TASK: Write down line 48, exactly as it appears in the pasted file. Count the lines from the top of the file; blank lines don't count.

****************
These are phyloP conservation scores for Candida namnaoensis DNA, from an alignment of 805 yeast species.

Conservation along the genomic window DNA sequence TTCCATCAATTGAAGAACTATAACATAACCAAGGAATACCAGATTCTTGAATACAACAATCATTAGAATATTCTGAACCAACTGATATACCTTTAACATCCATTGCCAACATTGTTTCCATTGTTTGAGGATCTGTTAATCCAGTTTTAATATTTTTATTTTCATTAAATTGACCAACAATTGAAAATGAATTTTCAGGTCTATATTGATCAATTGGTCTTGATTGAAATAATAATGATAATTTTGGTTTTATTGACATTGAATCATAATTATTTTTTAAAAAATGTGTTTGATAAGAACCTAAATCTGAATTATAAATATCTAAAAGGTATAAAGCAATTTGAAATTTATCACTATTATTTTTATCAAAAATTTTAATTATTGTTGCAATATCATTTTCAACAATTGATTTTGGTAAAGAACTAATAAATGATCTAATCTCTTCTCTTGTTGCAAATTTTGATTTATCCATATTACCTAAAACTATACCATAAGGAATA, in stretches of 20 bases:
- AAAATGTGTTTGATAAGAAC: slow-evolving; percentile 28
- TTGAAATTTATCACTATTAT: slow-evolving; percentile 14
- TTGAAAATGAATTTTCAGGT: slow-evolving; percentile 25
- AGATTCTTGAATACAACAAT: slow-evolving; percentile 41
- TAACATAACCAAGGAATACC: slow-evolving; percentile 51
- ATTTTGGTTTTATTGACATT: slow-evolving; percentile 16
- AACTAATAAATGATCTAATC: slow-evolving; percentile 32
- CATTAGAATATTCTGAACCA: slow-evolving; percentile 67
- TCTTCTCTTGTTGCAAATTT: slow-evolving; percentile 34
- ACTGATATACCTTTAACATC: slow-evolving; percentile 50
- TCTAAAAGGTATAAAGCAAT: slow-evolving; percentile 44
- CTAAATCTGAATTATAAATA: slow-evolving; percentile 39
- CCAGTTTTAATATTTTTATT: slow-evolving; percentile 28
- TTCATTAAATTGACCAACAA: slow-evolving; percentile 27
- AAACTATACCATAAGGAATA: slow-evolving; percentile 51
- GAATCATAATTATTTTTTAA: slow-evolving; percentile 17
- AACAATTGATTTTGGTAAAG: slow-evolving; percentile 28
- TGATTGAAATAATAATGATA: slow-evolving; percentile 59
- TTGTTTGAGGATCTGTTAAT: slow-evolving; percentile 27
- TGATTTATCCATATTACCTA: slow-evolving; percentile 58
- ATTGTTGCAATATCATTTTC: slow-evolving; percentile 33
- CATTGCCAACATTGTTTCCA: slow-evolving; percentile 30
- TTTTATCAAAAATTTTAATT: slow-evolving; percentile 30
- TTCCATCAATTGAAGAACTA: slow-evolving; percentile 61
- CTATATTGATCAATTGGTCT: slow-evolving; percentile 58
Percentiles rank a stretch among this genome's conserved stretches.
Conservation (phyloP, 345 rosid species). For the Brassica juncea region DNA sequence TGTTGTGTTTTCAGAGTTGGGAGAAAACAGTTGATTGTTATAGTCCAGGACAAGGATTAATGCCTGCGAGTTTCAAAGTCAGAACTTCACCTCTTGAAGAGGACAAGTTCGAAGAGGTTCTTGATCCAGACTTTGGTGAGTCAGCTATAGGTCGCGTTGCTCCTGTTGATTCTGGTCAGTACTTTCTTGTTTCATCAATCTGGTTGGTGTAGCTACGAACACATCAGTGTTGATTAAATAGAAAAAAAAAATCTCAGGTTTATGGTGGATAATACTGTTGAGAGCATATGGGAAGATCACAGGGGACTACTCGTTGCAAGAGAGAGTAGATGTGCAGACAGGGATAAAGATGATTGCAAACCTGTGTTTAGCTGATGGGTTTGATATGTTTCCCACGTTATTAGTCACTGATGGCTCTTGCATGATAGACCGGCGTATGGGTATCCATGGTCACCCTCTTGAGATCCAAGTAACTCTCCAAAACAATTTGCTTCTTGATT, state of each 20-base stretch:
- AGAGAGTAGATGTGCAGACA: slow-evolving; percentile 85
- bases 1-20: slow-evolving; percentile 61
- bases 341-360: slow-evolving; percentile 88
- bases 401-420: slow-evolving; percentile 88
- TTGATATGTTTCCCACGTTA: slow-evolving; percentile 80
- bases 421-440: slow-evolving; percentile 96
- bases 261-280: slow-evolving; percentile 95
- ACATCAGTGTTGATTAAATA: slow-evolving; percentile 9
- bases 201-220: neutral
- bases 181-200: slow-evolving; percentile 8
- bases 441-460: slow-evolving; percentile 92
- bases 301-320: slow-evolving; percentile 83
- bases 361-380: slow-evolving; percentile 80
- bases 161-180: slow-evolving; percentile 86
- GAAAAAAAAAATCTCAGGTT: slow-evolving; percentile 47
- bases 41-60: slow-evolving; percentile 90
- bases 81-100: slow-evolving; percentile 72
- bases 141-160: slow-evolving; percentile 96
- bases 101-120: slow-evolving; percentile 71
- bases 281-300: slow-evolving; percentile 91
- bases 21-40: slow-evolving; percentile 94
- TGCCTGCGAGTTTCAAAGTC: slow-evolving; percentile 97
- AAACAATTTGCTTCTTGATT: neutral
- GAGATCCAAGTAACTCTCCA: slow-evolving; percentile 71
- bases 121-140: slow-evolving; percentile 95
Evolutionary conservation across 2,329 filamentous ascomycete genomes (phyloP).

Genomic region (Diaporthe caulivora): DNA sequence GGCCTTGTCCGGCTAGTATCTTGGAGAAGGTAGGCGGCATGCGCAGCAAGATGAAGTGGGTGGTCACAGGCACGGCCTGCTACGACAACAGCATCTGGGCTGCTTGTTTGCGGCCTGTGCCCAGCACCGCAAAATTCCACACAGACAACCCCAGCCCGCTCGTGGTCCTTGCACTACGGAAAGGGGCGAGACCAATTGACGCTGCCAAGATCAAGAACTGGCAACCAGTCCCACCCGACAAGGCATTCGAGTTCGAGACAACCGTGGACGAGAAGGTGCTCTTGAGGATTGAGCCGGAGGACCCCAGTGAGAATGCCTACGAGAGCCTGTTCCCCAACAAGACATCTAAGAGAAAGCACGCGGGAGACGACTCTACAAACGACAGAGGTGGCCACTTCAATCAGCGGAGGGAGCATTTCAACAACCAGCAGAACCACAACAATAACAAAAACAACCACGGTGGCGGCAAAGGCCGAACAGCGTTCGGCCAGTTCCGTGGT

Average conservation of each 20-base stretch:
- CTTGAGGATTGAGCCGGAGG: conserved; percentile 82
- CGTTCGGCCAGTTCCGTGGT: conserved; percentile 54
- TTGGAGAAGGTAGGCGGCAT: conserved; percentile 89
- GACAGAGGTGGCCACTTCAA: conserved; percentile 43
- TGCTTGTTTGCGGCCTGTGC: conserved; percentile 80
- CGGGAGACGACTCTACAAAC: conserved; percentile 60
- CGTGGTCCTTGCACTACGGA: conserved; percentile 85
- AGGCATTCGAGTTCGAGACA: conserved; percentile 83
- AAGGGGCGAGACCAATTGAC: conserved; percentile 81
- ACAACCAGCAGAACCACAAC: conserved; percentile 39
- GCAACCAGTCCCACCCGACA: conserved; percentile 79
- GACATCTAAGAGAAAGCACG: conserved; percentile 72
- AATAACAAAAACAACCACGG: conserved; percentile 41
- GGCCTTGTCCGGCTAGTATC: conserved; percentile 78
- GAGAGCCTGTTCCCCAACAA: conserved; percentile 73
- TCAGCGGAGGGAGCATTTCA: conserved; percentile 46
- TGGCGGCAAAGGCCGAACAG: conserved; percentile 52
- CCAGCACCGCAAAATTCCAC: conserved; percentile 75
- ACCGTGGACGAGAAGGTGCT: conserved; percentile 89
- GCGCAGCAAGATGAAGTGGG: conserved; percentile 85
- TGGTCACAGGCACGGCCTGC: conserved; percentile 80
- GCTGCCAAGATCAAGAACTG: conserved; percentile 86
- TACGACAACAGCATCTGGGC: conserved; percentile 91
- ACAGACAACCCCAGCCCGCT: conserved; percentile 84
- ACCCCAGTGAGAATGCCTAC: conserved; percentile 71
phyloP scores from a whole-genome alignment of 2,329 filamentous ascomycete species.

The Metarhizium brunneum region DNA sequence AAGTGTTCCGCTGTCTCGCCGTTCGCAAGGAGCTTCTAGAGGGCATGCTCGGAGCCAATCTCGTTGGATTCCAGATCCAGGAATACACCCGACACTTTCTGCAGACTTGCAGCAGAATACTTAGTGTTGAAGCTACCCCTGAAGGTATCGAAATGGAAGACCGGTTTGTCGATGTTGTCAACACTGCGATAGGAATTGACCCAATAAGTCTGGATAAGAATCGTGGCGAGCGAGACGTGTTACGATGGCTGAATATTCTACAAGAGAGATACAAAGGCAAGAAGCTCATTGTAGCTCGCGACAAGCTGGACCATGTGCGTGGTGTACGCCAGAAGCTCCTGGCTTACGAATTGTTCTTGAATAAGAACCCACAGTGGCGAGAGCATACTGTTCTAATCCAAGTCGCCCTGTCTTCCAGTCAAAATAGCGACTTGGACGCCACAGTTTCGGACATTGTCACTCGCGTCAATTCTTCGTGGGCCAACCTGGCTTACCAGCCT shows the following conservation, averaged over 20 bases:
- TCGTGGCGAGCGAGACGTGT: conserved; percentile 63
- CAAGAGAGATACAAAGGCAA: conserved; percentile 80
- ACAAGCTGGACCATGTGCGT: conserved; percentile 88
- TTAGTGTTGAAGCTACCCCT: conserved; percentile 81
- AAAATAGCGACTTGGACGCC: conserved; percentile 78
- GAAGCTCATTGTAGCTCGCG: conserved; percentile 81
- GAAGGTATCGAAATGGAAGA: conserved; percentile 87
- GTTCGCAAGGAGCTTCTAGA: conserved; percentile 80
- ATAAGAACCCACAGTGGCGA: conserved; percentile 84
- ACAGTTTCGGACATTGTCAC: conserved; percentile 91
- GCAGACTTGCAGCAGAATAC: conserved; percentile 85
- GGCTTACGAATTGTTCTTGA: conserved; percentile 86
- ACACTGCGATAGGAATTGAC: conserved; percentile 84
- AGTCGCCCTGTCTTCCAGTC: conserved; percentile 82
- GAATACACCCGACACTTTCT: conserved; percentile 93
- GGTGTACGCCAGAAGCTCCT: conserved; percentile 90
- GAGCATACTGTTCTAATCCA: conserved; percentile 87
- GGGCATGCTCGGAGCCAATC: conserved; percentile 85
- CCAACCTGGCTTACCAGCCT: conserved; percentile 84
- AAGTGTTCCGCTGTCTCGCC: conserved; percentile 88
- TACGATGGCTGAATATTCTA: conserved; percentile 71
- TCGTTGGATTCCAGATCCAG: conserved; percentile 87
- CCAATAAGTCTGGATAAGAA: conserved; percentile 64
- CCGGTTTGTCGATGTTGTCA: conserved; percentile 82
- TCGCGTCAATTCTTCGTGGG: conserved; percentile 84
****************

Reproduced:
- bases 101-120: slow-evolving; percentile 71